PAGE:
Researchers developed a device that uses radio frequency identification (RFID) to continuously monitor sock use in transtibial prosthesis wearers, according to a study recently published in the Journal of Rehabilitation Research and Development.
“People with limb loss are commonly advised to add or remove socks to accommodate changes in the size of their residual limb over the day,” the authors wrote in the study. “Part of the challenge for a practitioner helping a patient solve limb volume management problems is that information about the patient’s sock use outside of the clinic is limited to verbal input from the patient.”
The researchers placed RFID tags on the prosthetic socks of three unilateral transtibial amputee participants. A high-frequency RFID reader and antenna were placed in a portable wireless unit mounted to the outside of the prosthetic socket.
They found that the device correctly monitored sock presence during sitting, standing and walking activity when one or two socks were worn, but it was less reliable when more socks were used. Detection was also affected by tag orientation relative to the reader, carbon fiber in the prosthetic socket, pistoning of the limb and tag overlap.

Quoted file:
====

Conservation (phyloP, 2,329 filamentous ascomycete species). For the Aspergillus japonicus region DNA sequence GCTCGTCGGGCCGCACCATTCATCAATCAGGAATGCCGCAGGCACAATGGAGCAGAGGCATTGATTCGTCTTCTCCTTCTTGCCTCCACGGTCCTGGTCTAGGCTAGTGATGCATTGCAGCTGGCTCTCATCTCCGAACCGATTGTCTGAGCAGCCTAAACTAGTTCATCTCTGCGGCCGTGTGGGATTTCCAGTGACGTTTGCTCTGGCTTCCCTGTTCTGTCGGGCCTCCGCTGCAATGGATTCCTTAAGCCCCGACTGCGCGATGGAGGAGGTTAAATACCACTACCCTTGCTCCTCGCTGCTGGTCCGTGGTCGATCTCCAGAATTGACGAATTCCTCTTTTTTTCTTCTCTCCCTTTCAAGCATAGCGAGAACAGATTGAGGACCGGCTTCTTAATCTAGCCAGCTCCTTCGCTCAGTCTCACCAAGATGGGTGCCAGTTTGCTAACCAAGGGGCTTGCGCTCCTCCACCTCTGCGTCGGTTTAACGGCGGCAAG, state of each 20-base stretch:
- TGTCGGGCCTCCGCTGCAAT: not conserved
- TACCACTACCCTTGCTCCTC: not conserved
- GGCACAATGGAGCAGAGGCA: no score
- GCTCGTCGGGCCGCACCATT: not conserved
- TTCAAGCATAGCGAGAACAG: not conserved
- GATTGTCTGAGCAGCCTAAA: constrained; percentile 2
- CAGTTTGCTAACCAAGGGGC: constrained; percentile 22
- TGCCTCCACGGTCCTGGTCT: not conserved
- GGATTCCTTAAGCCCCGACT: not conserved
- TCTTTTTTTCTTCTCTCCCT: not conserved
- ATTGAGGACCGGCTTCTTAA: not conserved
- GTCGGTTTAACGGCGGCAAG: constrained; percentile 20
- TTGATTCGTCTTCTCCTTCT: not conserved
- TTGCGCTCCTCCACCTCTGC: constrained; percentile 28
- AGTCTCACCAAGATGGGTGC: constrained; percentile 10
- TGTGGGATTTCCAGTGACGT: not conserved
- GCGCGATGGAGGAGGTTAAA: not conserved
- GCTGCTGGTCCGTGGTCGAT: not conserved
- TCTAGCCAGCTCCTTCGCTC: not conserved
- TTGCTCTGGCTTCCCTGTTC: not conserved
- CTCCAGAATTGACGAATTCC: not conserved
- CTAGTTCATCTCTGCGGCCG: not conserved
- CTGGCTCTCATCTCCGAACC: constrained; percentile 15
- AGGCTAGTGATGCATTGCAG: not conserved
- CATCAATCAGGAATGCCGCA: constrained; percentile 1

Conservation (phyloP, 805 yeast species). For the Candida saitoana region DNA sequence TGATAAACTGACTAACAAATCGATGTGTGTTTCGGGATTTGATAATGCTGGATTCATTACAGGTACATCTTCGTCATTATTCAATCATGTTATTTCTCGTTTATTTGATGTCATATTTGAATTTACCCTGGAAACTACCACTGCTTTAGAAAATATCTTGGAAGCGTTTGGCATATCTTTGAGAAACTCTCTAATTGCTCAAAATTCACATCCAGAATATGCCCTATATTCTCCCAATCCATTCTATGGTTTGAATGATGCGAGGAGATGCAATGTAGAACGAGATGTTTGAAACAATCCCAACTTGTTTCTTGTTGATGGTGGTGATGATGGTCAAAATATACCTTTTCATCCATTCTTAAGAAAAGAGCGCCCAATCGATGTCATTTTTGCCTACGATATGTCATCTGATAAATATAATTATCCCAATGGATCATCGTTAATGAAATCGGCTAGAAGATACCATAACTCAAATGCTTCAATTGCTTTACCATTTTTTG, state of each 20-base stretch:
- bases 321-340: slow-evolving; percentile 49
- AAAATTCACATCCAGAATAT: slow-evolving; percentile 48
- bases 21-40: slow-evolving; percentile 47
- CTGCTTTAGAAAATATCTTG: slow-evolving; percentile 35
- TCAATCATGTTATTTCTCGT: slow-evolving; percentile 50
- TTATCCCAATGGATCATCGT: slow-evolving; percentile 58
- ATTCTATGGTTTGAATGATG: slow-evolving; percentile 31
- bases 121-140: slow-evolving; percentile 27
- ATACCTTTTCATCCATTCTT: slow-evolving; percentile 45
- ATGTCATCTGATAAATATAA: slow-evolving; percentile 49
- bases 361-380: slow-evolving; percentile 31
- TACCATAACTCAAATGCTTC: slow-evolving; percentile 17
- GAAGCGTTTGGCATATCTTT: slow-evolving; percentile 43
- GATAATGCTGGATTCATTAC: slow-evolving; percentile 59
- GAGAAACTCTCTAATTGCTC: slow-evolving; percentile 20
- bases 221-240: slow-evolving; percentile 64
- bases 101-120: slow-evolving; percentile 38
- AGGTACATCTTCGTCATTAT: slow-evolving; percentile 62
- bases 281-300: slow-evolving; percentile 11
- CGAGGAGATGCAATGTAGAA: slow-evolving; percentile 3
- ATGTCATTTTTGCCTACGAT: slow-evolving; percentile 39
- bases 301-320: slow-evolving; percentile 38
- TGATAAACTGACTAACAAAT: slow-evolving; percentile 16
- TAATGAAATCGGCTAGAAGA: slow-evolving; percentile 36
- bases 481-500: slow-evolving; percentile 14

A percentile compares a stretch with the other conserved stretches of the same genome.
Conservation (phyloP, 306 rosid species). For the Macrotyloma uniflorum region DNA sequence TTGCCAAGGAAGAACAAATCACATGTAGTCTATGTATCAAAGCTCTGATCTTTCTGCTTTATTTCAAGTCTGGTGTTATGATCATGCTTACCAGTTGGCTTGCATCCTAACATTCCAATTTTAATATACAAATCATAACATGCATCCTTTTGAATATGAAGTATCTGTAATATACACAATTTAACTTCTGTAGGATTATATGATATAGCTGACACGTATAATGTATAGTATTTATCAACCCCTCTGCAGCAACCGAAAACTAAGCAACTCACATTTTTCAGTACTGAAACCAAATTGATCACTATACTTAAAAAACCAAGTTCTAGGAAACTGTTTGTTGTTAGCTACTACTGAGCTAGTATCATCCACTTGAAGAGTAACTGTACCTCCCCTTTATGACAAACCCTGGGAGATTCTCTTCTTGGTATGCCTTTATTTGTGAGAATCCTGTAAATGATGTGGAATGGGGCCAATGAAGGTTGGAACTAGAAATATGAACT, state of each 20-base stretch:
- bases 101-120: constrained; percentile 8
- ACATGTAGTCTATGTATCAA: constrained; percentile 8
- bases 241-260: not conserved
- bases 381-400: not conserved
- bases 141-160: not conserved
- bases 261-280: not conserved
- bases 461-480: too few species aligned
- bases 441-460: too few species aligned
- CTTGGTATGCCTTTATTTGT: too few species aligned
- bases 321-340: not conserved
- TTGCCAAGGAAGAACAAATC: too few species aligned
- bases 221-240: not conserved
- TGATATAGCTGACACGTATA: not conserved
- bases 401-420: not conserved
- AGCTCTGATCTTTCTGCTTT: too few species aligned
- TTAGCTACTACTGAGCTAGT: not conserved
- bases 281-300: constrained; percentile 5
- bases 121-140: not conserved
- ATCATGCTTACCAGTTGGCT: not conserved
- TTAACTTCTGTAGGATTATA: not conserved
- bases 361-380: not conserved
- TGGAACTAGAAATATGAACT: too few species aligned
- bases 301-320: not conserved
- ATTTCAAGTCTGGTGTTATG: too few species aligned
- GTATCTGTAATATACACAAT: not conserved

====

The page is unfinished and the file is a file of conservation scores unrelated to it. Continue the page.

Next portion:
“A sock monitor may prove useful for prosthetic fitting by providing quantitative information to the practitioner between clinical visits about how many socks a patient wears and when sock changes are made,” the authors wrote. “There are challenges that need to be overcome for it to operate as a reliable clinical device. Potentially, the sock monitor can be extended into a clinical feedback device to tell a patient via alarm, smartphone message, or some other means when a sock needs to be added or removed.”
For more information:
Sanders JE. J Rehabil Res Dev. 2012; doi: 10.1682/JRRD.2011.09.0169.
Disclosures: The researchers have no relevant financial disclosures.